Part 2: Core Theological Commitments
WARNING: This section of the essay has been eluding me for a few weeks. Mostly because, while Lutheran Confessions was one of my favorite classes in Seminary, I was baptized into the Lutheran church when I was 3 weeks old and have spent the last 33 years living and breathing as a Lutheran. I know how I feel and what I believe, and while the documents affirmed this all to be Lutheran, I struggle with how to cite and specify how my doctrine lines up in reference style for this essay. Therefore, I have decided to answer the prompts in my own words, and trust that they will unfailingly connect to the doctrine of my ELCA, because I AM a living Lutheran.
The key theological insights that have been influential in my development as a leader are as follows: baptismal vocation (diakonia), theology of the diaconate and diakonia (baptismal vocation), theology of the cross, and the priesthood of all believers. I will now dive into each specific insight further.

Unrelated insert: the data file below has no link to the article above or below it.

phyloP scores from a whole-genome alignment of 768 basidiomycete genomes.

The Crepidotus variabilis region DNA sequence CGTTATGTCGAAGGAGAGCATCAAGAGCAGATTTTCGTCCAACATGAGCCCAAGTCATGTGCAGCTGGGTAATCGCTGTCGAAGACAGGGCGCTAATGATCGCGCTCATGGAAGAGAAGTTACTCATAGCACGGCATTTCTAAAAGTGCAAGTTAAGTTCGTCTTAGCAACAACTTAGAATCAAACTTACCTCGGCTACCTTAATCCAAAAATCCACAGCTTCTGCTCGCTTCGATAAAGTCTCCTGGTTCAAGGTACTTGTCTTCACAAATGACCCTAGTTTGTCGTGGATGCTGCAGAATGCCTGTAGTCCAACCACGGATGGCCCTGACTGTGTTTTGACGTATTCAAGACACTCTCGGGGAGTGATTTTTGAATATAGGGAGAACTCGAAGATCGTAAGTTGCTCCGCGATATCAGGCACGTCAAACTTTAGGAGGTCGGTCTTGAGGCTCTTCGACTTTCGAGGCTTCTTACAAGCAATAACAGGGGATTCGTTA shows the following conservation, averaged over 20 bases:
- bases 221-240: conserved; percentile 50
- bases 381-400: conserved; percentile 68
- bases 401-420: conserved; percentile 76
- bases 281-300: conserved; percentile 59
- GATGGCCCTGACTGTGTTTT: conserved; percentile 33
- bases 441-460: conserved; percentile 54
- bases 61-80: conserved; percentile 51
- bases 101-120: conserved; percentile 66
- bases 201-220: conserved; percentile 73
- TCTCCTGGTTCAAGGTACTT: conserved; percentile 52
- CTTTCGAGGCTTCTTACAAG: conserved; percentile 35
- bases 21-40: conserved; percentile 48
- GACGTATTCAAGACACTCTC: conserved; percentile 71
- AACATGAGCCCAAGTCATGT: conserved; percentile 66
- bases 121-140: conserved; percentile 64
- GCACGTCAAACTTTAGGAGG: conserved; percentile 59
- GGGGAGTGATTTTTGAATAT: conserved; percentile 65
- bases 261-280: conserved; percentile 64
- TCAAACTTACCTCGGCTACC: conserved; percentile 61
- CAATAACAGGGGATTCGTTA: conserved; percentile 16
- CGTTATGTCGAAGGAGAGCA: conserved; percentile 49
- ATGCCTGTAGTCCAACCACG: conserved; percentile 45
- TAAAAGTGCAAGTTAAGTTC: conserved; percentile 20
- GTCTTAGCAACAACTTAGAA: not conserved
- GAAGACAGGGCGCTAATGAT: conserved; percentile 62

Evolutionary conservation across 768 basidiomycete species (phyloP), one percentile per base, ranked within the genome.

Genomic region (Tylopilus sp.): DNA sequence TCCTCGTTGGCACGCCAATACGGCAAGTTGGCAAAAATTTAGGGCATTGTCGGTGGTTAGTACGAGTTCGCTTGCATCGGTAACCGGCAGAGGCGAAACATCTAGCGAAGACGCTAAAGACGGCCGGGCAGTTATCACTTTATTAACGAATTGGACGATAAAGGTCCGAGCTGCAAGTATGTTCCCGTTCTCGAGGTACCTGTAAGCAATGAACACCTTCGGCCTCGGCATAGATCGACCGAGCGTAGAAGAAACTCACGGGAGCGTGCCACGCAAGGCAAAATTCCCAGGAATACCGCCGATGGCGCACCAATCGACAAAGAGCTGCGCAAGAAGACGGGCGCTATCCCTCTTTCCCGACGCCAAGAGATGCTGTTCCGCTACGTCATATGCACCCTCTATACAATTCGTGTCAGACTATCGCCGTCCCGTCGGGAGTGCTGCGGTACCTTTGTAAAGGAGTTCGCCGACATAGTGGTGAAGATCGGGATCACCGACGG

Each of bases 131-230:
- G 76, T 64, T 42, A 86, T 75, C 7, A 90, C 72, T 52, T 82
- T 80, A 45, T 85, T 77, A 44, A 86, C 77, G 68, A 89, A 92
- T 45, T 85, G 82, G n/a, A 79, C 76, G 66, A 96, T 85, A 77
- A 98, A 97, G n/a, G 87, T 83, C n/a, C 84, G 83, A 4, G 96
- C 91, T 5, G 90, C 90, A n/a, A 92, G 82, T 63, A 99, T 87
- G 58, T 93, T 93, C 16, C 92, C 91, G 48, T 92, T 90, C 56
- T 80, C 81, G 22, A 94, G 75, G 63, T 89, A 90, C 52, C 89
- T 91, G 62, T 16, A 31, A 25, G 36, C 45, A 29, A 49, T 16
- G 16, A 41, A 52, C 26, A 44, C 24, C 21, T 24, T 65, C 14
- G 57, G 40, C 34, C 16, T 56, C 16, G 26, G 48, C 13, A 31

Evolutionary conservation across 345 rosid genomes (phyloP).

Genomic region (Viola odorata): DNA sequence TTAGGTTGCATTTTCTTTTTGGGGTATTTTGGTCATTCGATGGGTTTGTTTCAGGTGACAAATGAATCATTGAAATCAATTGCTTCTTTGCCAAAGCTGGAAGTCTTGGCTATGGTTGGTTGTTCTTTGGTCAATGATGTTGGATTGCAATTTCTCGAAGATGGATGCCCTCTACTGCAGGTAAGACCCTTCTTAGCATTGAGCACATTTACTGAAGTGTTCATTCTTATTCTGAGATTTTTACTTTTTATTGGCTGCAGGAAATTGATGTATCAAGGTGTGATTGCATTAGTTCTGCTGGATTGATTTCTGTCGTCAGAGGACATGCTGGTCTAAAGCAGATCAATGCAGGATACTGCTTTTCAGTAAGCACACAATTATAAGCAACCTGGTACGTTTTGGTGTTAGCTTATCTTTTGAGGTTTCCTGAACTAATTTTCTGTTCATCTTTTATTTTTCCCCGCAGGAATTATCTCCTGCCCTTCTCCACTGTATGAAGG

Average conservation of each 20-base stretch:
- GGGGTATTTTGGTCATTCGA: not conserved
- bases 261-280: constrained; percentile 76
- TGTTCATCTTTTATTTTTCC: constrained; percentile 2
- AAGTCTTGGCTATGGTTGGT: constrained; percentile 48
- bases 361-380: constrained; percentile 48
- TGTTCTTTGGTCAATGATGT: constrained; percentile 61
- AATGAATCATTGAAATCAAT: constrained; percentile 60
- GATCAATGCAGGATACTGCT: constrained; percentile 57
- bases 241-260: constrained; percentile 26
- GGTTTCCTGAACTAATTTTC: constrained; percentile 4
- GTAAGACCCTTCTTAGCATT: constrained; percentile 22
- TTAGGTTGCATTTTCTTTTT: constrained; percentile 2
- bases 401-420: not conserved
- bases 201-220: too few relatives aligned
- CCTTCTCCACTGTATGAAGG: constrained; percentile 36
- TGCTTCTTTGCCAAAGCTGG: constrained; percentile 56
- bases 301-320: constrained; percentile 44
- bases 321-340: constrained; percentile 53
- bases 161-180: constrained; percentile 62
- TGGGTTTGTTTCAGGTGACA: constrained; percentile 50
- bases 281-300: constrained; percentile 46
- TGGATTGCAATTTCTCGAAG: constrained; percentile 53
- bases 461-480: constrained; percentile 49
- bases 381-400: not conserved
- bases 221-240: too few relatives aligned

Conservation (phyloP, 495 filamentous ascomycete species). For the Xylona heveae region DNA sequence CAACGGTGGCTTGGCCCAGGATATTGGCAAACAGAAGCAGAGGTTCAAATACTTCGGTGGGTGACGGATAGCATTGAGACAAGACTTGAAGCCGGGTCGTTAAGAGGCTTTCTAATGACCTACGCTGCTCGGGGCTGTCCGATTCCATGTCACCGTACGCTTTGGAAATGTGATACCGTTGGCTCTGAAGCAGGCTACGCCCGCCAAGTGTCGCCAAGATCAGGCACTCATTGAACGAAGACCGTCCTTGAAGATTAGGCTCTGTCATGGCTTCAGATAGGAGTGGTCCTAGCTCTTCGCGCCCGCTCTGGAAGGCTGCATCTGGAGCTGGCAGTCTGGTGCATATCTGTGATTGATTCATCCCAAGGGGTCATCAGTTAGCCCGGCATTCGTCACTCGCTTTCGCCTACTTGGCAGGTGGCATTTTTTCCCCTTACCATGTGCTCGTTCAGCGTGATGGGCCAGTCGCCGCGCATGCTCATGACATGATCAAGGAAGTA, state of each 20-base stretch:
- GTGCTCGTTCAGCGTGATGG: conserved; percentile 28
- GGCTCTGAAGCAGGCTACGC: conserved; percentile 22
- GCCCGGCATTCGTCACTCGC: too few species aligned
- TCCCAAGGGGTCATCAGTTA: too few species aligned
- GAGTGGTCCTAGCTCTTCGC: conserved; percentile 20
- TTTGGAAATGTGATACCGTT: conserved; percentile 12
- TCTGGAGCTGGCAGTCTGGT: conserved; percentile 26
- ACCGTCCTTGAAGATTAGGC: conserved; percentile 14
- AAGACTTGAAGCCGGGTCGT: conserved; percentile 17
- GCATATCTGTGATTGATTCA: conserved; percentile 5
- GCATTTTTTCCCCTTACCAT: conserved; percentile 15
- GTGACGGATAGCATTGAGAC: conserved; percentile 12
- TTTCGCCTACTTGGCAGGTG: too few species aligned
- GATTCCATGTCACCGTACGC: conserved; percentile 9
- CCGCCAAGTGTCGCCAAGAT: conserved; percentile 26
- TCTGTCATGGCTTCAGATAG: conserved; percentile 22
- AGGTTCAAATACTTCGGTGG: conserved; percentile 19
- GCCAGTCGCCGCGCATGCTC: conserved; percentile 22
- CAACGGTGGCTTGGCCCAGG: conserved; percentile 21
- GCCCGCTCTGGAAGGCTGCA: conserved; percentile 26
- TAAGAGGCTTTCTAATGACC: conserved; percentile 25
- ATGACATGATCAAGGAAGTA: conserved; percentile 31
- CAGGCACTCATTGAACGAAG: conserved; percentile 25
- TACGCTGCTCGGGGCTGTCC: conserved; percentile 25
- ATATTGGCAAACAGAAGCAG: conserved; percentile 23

I believe that we are all called to the engagement of culture, faith, and service through our baptisms. In the vows made at baptism, we agree to “proclaim Christ through word and deed, care for others and the world God made, and work for justice and peace.” This is also, remarkably, the definition of diakonia. In these words offered among a community of believers for and with either a child or adult at baptism, we are saying that this work belongs to the whole of the church. We are a community of people called to practice sharing the love of Christ through words, service, action, justice seeking and peace making. All of us are given this vocation at baptism. God clearly calls the church to be Christ in our various contexts. Because isn’t this definition of diakonia ultimately what Jesus was? He was a proclaimer of the kingdom of God, serving others, engaging the world in the struggle for justice and peace.